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Oxygen 

All living organisms require oxygen to breathe. Fish extract oxygen from the water via their gills, if there is insufficient oxygen present the health of the fish will suffer. Oxygen enters the water by diffusion at the water surface, this is occasionally referred to as the air/water interface. Oxygen passes into the water as the surface is agitated, the more agitation the more oxygen introduced.

Fish, plants and bacteria all use up oxygen and as a result supplies can become depleted, especially at night when plants stop photosynthesising but continue to respire. The amount of oxygen needed is dependant upon the type of fish you keep. Some fish require no additional oxygen as they are able to breathe atmospheric air. 

 

Effects of oxygen in the freshwater aquarium Effects of oxygen in the freshwater aquarium Effects of oxygen in the freshwater aquarium
Effects of oxygen in the freshwater aquarium Effects of oxygen in the freshwater aquarium Effects of oxygen in the freshwater aquarium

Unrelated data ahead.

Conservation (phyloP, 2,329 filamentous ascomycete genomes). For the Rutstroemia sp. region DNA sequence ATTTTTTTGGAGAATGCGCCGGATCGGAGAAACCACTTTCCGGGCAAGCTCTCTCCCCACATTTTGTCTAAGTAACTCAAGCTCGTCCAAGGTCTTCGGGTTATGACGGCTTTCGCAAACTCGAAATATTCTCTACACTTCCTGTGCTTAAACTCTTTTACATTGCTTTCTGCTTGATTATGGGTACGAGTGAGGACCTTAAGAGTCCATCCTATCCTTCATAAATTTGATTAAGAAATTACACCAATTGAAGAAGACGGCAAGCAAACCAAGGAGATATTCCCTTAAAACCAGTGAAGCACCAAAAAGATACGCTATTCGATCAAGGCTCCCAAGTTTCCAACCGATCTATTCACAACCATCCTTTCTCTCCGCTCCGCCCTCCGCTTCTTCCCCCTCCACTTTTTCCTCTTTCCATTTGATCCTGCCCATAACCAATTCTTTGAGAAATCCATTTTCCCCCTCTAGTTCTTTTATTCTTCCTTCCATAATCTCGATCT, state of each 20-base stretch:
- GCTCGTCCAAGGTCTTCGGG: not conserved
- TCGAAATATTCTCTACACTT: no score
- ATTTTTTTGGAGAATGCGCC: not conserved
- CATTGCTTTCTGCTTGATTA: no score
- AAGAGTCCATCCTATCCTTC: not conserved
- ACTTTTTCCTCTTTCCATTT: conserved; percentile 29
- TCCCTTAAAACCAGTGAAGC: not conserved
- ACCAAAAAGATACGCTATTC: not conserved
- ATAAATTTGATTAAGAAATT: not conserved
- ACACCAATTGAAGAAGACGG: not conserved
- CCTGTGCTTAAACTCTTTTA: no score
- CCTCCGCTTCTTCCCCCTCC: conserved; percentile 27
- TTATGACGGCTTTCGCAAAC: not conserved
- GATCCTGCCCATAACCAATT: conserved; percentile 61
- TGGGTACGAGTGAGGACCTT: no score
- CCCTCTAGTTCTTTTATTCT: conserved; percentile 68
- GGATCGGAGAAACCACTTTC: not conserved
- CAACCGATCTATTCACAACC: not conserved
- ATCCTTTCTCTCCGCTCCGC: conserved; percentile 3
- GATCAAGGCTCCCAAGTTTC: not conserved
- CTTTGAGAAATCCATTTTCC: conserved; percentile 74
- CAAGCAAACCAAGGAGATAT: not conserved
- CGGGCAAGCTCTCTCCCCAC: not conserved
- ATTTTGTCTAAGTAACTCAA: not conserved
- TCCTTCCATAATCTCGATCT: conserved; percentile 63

Effects of oxygen in the freshwater aquarium Effects of oxygen in the freshwater aquarium Effects of oxygen in the freshwater aquarium

It is possible to have too much oxygen present in the aquarium, this is dangerous for fish. Water has a saturation level which is the maximum amount of dissolved oxygen that the water can hold. The saturation level alters according to the temperature of the water. Heavy photosynthesis in densely planted aquariums can lead to the water becoming 'supersaturated'. If your water is supersaturated with oxygen the blood supply of the fish will also become supersaturated. This can prove fatal if not corrected. Ensure that you have adequate aeration as this will help to exchange the gas at the air/water interface (oxygen will be released from the water as well as absorbed). 

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